Confused man surrounded by question marks Employees need comprehensive education about their plan tounderstand how they can get the most out of their benefits–andemployers should have a pretty good understanding of how it works,too. (Photo: Shutterstock)

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Traditional benefits plans have changed so little over the yearsthat many business owners don't even realize that changing theirplan is possible. Stagnant, overpriced benefits plans can causeemployers to develop misconceptions about how to make their planmore efficient, resulting in uneducated or even unhappy employees and benefits plans withwasted potential.

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Here are five of the most common misconceptions business ownershave about their health care plans:

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1. “The insurer has my best interests in mind.”

Just because an insurer is working with you doesn't mean they'reworking for you. Misaligned incentives are a common factordriving up health insurance costs for employers. Insurers make moremoney as your premiums go up, so there's no real incentive for themto work to bring your costs down instead.

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Rather than trusting an insurer at their word, business ownersshould look for advsiors who offer a performance guarantee. Thisensures that your advsior only gets paid if they save you money, soyou can trust that their promises to help you are backed by theirown desire to get paid.

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2. “If I provide a benefit, my employees perceive it as abenefit.”

A “great” benefits package is only going to offer great thingsfor your business if it makes your employees happy, and youremployees will only be happy with their benefits if they can affordto use them. In 2017, a survey from GoBankingRates found that58 percent of Americans have less than $1,000in savings. Even if they're the only person relying on theirinsurance, they may still have a $3,000 deductible, putting them atrisk for going into debt even if they have insurance. This benefitssystem creates a population of “functionally uninsured” people whohave insurance, but can't afford to use it.

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Your advsior should work to go beyond simply making sure thatyour employees have health insurance–they should create a plan thatenables your workers to actually be able to use the benefitsthey're paying for without going bankrupt.

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3. “I can't improve the performance of a plan I alreadyhave.”

If your plan needs work, but you don't want to fire your broker,you don't have to stay stuck paying ever-increasing costs for thesame benefits plan. Your advsior can work with your broker to findsolutions that can help you save money while keeping your existingplan. By having your broker team up with your advsior, you get tokeep your relationship with your broker while increasing thepositive impact your plan can have on your company.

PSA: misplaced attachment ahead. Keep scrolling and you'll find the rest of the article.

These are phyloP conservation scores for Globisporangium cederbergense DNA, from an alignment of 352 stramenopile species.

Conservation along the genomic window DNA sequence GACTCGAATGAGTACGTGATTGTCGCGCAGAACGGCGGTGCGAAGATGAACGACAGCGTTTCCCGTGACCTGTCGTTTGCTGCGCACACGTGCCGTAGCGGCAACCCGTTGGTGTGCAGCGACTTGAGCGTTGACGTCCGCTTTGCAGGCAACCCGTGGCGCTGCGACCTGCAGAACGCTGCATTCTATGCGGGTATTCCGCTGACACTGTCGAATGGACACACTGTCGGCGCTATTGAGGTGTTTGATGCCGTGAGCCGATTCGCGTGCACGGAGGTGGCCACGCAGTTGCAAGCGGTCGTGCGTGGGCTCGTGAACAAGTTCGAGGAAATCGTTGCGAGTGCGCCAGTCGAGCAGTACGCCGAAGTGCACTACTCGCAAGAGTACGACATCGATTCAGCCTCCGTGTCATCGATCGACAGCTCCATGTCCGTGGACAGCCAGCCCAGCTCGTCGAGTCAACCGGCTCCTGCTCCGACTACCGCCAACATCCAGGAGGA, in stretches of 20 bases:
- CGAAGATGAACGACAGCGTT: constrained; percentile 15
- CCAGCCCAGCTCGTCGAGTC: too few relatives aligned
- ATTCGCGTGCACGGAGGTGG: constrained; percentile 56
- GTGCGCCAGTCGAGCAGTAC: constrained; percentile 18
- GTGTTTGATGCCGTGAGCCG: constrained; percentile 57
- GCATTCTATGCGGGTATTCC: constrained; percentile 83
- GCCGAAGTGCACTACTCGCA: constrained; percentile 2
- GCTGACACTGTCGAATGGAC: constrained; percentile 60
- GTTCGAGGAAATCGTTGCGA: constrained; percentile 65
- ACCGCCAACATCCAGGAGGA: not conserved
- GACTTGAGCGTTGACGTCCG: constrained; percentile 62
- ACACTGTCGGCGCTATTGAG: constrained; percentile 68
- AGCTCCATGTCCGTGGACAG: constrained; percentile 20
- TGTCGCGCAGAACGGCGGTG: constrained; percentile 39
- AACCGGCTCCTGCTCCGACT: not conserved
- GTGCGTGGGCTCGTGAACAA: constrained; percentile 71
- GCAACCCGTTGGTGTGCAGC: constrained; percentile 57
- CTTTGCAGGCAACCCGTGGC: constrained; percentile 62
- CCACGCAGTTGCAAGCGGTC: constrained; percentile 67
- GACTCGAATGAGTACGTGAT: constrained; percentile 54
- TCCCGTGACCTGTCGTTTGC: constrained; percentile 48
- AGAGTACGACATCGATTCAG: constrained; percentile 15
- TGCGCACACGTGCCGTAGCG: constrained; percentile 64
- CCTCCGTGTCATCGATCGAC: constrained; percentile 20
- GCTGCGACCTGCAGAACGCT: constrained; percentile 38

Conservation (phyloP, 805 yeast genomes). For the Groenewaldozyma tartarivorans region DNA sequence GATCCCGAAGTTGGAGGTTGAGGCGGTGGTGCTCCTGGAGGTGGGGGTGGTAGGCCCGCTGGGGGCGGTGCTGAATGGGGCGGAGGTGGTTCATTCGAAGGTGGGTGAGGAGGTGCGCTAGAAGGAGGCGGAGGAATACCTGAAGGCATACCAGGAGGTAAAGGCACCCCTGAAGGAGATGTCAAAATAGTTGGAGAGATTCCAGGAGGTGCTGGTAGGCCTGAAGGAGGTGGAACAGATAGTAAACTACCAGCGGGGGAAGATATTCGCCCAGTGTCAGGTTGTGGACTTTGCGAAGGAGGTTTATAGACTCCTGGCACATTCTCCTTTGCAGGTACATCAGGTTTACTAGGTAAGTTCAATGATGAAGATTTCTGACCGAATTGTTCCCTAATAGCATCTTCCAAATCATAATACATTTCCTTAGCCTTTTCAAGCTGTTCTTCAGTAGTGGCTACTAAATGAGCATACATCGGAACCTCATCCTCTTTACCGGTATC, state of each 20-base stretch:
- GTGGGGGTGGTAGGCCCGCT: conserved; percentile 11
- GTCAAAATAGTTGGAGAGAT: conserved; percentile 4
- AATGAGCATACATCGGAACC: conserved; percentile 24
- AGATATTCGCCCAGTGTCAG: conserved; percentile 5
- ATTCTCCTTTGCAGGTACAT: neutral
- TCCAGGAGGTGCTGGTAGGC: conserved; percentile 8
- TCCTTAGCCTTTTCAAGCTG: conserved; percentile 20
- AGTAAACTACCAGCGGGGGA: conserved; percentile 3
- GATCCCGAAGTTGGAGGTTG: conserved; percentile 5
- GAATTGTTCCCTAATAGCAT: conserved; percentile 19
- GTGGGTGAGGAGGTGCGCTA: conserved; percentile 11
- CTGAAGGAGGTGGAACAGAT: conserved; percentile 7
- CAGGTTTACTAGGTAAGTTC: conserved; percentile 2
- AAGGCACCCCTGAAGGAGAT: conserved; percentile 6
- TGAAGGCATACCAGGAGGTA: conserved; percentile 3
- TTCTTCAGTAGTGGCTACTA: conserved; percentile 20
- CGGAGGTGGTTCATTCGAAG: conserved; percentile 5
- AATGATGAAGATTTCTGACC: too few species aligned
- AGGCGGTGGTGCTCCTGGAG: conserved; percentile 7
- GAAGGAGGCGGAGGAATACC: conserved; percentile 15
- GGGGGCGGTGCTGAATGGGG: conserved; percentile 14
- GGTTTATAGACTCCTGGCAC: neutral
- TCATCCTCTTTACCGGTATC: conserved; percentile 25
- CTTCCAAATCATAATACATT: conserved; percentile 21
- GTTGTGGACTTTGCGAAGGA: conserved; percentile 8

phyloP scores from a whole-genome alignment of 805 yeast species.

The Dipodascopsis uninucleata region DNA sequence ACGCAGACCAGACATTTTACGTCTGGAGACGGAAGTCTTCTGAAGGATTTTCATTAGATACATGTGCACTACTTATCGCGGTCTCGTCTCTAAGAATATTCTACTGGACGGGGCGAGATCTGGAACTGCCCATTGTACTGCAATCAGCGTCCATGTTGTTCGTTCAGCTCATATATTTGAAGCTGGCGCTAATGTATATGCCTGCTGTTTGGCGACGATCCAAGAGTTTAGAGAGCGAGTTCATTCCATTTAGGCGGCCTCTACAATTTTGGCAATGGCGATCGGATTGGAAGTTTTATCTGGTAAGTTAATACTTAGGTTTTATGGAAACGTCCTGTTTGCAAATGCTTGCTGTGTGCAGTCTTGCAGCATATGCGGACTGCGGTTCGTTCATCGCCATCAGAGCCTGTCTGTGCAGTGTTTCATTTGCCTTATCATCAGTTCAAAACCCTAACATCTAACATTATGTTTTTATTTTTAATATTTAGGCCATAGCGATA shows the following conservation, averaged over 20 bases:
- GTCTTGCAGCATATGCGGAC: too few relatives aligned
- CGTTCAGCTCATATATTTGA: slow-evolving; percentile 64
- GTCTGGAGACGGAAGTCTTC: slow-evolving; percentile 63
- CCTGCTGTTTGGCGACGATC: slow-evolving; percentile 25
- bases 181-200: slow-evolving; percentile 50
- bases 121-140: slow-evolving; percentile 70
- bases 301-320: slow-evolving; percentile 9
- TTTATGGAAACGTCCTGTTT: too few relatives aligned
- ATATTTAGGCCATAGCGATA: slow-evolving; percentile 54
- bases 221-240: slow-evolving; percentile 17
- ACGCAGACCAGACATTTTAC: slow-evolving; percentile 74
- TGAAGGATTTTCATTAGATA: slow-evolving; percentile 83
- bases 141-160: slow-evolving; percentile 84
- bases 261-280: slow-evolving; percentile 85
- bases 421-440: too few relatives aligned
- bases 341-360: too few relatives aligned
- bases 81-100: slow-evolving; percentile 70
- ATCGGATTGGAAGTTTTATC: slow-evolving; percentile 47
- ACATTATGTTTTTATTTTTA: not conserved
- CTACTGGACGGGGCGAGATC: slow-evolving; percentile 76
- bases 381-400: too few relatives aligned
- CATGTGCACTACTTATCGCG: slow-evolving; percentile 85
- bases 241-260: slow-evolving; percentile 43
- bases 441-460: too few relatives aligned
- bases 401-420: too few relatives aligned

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4. “Employee education isn't necessary for a successfulbenefits plan.”

Just because you're making a change that will benefit youremployees doesn't mean that your employees will understand how touse it. Many employers believe that if they explain a benefit justonce, their employees will understand it and begin to correctlyutilize it. The truth, though, is that employees need acomprehensive education about their plan to understand how they canget the most out of their benefits. Your advsior can work with youto develop a plan for proper and continuous employee education sothat your workers never have to wonder if they're using their planthe right way.

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5. “I should only make changes to my plan when it's time torenew.”

You don't have to wait until your renewal to make changes, andin many cases, you and your employees may be better off if youdon't wait until the end of the year. When you discuss changes toyour plan with your employees, a lot of information can get lost inall the noise of an annual renewal. This can result in youremployees looking over the positive changes and focusing only onnegative updates, such as end-of-the-year cost increases. When youmake changes that aren't associated with your renewal, though, youremployees can develop a more positive view of the changes in theirplan. By implementing new strategies and tools into your planbefore your renewal, you facilitate your workers' understanding ofthese changes while allowing them to see how these differences canpositively affect them.

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Many standards that are commonly accepted in traditionalbenefits plans are simply unnecessary (and often detrimental) forbusiness owners. By rejecting these commonly held beliefs, you canopen up your mind and business to a benefits plan that serves bothyour company and your employees better, improving the health careexperience for everyone involved.

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Jim Blachek is co-founderof The Benefits Group.

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